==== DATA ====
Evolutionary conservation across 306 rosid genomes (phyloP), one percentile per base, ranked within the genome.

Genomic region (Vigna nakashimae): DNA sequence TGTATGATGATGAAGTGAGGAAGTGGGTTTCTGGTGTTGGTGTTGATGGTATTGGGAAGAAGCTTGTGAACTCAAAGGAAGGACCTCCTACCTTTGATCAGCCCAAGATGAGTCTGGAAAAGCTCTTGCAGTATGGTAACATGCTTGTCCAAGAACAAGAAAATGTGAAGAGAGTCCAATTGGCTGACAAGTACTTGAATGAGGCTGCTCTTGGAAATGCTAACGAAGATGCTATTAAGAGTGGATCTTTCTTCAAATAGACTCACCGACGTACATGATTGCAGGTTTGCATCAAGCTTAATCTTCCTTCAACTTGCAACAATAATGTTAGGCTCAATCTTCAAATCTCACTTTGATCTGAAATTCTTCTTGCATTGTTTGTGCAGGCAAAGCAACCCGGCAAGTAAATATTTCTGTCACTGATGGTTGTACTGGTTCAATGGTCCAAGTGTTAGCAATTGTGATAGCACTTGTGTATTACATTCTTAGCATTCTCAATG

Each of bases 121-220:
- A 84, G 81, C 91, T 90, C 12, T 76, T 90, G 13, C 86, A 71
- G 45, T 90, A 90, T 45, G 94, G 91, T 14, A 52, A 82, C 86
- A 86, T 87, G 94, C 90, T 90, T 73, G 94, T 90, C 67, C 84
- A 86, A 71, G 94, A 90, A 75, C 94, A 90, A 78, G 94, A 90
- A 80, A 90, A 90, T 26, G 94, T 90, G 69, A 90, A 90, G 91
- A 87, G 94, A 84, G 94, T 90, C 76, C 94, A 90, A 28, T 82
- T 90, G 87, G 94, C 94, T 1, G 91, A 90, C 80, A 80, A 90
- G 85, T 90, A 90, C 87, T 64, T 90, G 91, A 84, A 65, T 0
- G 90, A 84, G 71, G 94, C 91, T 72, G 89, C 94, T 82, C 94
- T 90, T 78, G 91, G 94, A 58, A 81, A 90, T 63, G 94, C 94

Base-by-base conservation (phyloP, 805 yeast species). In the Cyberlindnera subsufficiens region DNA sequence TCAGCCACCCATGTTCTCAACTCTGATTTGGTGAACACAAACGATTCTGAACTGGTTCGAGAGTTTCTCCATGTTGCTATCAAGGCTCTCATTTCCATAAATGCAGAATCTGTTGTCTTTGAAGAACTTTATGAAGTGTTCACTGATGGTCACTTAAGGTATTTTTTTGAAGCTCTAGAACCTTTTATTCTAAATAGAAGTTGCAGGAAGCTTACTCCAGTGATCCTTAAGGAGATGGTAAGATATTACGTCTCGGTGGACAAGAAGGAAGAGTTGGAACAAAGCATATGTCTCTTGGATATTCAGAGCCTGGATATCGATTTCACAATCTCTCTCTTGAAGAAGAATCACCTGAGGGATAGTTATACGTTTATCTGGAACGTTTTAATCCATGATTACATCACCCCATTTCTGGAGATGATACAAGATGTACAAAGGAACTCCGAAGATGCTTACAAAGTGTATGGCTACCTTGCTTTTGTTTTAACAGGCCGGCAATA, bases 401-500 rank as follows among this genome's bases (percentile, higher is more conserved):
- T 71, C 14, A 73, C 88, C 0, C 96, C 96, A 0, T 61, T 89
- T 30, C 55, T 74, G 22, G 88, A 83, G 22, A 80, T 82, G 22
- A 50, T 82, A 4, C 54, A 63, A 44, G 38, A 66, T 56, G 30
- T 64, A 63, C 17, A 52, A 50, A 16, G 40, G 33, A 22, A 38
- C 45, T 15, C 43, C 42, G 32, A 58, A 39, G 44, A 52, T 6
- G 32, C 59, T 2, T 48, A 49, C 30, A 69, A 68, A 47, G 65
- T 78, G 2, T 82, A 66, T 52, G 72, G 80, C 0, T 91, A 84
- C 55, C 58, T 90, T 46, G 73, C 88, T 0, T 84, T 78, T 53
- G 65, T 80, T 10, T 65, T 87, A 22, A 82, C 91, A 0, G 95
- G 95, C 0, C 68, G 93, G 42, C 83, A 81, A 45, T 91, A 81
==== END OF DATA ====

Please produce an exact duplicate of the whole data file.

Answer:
Evolutionary conservation across 306 rosid genomes (phyloP), one percentile per base, ranked within the genome.

Genomic region (Vigna nakashimae): DNA sequence TGTATGATGATGAAGTGAGGAAGTGGGTTTCTGGTGTTGGTGTTGATGGTATTGGGAAGAAGCTTGTGAACTCAAAGGAAGGACCTCCTACCTTTGATCAGCCCAAGATGAGTCTGGAAAAGCTCTTGCAGTATGGTAACATGCTTGTCCAAGAACAAGAAAATGTGAAGAGAGTCCAATTGGCTGACAAGTACTTGAATGAGGCTGCTCTTGGAAATGCTAACGAAGATGCTATTAAGAGTGGATCTTTCTTCAAATAGACTCACCGACGTACATGATTGCAGGTTTGCATCAAGCTTAATCTTCCTTCAACTTGCAACAATAATGTTAGGCTCAATCTTCAAATCTCACTTTGATCTGAAATTCTTCTTGCATTGTTTGTGCAGGCAAAGCAACCCGGCAAGTAAATATTTCTGTCACTGATGGTTGTACTGGTTCAATGGTCCAAGTGTTAGCAATTGTGATAGCACTTGTGTATTACATTCTTAGCATTCTCAATG

Each of bases 121-220:
- A 84, G 81, C 91, T 90, C 12, T 76, T 90, G 13, C 86, A 71
- G 45, T 90, A 90, T 45, G 94, G 91, T 14, A 52, A 82, C 86
- A 86, T 87, G 94, C 90, T 90, T 73, G 94, T 90, C 67, C 84
- A 86, A 71, G 94, A 90, A 75, C 94, A 90, A 78, G 94, A 90
- A 80, A 90, A 90, T 26, G 94, T 90, G 69, A 90, A 90, G 91
- A 87, G 94, A 84, G 94, T 90, C 76, C 94, A 90, A 28, T 82
- T 90, G 87, G 94, C 94, T 1, G 91, A 90, C 80, A 80, A 90
- G 85, T 90, A 90, C 87, T 64, T 90, G 91, A 84, A 65, T 0
- G 90, A 84, G 71, G 94, C 91, T 72, G 89, C 94, T 82, C 94
- T 90, T 78, G 91, G 94, A 58, A 81, A 90, T 63, G 94, C 94

Base-by-base conservation (phyloP, 805 yeast species). In the Cyberlindnera subsufficiens region DNA sequence TCAGCCACCCATGTTCTCAACTCTGATTTGGTGAACACAAACGATTCTGAACTGGTTCGAGAGTTTCTCCATGTTGCTATCAAGGCTCTCATTTCCATAAATGCAGAATCTGTTGTCTTTGAAGAACTTTATGAAGTGTTCACTGATGGTCACTTAAGGTATTTTTTTGAAGCTCTAGAACCTTTTATTCTAAATAGAAGTTGCAGGAAGCTTACTCCAGTGATCCTTAAGGAGATGGTAAGATATTACGTCTCGGTGGACAAGAAGGAAGAGTTGGAACAAAGCATATGTCTCTTGGATATTCAGAGCCTGGATATCGATTTCACAATCTCTCTCTTGAAGAAGAATCACCTGAGGGATAGTTATACGTTTATCTGGAACGTTTTAATCCATGATTACATCACCCCATTTCTGGAGATGATACAAGATGTACAAAGGAACTCCGAAGATGCTTACAAAGTGTATGGCTACCTTGCTTTTGTTTTAACAGGCCGGCAATA, bases 401-500 rank as follows among this genome's bases (percentile, higher is more conserved):
- T 71, C 14, A 73, C 88, C 0, C 96, C 96, A 0, T 61, T 89
- T 30, C 55, T 74, G 22, G 88, A 83, G 22, A 80, T 82, G 22
- A 50, T 82, A 4, C 54, A 63, A 44, G 38, A 66, T 56, G 30
- T 64, A 63, C 17, A 52, A 50, A 16, G 40, G 33, A 22, A 38
- C 45, T 15, C 43, C 42, G 32, A 58, A 39, G 44, A 52, T 6
- G 32, C 59, T 2, T 48, A 49, C 30, A 69, A 68, A 47, G 65
- T 78, G 2, T 82, A 66, T 52, G 72, G 80, C 0, T 91, A 84
- C 55, C 58, T 90, T 46, G 73, C 88, T 0, T 84, T 78, T 53
- G 65, T 80, T 10, T 65, T 87, A 22, A 82, C 91, A 0, G 95
- G 95, C 0, C 68, G 93, G 42, C 83, A 81, A 45, T 91, A 81